ECONOMIST Chibamba Kanyama says the continued depreciation of the Kwacha against other convertible currencies is a huge blow to the country’s economy.

In Friday’s trading session, the kwacha breached the K15.00 psychological barrier against the US dollar for the second time in less than four months.

In an interview, Kanyama said the kwacha’s weak performance that saw it depreciate to K15 on average on Friday will have serious negative implications, especially that the Bank of Zambia recently maintained the monetary policy rate to try and cushion the effects the poorly performing local currency.

He said with the kwacha at the current rate, servicing of foreign debt will be at a much higher cost to the government, further putting a strain on the Treasury.

“The continued market-driven depreciation of the kwacha comes a week after the Bank of Zambia maintained the monetary policy rate. It is a huge blow to the BoZ itself because during the same period, inflation rate increased to 13.9 per cent. These are the same two targets the Policy rate should have been addressing and there is an increasing fear the next announcement will be marginally higher than 11.5 percent to counter these pressures. Whenever the market witnesses a movement of this kind of magnitude in the exchange rate, there has been government participation in the market and this obviously has to do with debt servicing. As long as debt repayments remain at the level they are or even higher as expected, the kwacha will be losing value,” Chibamba said.

“The immediate impact, and ironically so, is on the increase in debt servicing levels in kwacha terms. In other words, government is the first to pay a huge price for any devaluation because of the debt stock denominated in foreign currency. The other factors that move the exchange rate leading to kwacha loss have to do with huge jumps in imports, maturity of government securities where foreign investors fail to reinvest as well as dividend declarations by foreign owned companies. Imports are currently off peak, more so with the Coronavirus that has affected one of our major trading partners, China.”

He feared that the continued depreciation of the kwacha may affect the prices of essential commodities like fuel.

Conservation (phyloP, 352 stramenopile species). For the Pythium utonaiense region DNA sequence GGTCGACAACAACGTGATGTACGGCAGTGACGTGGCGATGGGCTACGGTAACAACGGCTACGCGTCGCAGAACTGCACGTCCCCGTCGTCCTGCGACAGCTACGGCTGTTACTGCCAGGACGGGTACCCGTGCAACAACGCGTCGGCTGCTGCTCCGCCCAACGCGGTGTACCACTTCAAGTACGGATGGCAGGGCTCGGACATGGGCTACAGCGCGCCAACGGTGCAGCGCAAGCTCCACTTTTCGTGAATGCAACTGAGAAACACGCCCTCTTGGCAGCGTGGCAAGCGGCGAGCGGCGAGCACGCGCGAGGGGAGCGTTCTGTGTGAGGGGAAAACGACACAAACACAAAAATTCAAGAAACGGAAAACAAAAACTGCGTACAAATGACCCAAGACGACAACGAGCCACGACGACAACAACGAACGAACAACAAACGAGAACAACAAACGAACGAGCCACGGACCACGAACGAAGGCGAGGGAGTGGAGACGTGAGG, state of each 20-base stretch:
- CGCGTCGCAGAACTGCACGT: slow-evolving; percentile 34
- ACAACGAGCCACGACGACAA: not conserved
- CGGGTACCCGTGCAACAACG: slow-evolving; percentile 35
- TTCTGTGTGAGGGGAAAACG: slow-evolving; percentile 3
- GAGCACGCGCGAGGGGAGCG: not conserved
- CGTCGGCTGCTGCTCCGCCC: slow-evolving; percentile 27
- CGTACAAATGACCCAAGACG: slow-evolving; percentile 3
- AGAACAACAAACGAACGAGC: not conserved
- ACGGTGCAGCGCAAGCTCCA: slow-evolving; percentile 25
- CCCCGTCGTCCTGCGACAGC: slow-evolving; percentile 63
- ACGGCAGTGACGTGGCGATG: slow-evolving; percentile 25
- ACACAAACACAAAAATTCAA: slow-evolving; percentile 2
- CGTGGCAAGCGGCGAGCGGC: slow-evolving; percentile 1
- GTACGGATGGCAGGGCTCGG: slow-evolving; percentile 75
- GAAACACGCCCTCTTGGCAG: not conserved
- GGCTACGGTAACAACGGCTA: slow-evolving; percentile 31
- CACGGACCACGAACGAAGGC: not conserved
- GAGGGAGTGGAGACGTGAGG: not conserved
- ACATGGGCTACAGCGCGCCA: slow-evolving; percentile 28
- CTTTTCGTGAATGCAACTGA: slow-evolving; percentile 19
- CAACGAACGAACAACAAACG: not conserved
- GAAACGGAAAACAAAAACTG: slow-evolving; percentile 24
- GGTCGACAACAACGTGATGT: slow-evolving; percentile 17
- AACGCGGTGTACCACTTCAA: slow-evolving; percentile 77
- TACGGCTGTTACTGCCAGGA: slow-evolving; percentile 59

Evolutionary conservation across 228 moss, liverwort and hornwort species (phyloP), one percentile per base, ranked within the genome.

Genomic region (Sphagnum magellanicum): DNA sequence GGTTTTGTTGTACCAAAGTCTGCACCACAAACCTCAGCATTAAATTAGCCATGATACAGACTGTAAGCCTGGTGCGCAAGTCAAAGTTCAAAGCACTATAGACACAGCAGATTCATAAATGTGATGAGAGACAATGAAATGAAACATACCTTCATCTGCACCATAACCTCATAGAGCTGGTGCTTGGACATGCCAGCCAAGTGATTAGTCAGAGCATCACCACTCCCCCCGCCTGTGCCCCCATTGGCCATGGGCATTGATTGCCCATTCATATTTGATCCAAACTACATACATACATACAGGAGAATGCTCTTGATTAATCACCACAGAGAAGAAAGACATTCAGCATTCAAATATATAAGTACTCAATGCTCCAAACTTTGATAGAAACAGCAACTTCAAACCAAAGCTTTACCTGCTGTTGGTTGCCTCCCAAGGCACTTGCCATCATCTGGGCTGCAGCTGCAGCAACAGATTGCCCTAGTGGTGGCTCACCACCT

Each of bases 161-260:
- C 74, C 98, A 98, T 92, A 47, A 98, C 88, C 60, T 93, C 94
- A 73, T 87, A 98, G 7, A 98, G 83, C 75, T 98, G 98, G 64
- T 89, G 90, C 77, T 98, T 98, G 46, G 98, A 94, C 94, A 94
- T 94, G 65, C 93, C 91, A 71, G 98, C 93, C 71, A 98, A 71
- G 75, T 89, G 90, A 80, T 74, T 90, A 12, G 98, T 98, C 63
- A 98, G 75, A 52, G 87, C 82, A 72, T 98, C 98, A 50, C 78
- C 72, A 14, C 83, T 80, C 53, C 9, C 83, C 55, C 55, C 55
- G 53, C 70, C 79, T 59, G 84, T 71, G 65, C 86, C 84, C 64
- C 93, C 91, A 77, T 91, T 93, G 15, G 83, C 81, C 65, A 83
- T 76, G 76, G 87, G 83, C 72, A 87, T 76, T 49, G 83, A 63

“The other immediate impact with the current devaluation, unless temporary, is the price of fuel. Fuel is very sensitive to the exchange rate as we hardly hedge against such eventualities. Zambia largely buys fuel on spot price, meaning we have a product that is exchange rate sensitive. If the rate remains another two weeks, we should expect the Energy Regulation Board responding with some marginal increases, [and] we have very low foreign reserves at the moment. Ten years ago when we had nearly four months of import cover, government would absorb the impact of the exchange rate for at least 60 days; not any more – even two weeks is an anticipation too long to sustain operations for oil marketing companies and Indeni,” Kanyama said.

“Aside from government, many companies with imported inputs will begin to feel the knock-on effects of the exchange rate. You may not know but there are companies in Zambia that have been quietly winding up operations by either absorbing loss making entities into other businesses or closing shop altogether. The most hit are those companies with price elastic products where demand falls by a marginal increase in price. Most of them are slowly downsizing because on one hand, they are facing rising interest rates and on the other, falling demand. Their margins are seriously squeezed and threatening job security for thousands of employees.”

He urged the government to use the anticipated visit of the International Monetary Fund (IMF) team to Zambia this month to come up with solutions to the current economic instability.

“High inflation and an unstable exchange rate are enemies of economic growth. Without medium term stability in these critical variables, industry that contributes towards economic growth will experience a huge slump in 2020 and this will threaten other government targets such as achieving a growth rate of three percent, reducing the deficit from the current seven per cent to 5.1 per cent, reducing both domestic and external debt, including arrears as well as achieving a revenue target of 22 per cent of GDP. We also see ourselves failing in building up foreign reserves to more than two months of import cover,” said Kanyama.

“We hope the anticipated visit by the International Monetary Fund will be fruitful. We are all very keen to see a realistic solution to our current macroeconomic instability and the IMF offers that level of confidence by all market players, Eurobond investors included. Minister of Finance Bwalya Ng’andu needs to demonstrate that Zambia is fully committed to reaching debt sustainability levels sooner than later so that he finds common ground with the Fund. If this does not happen, we will have quite a difficult year and we pray this should not happen.”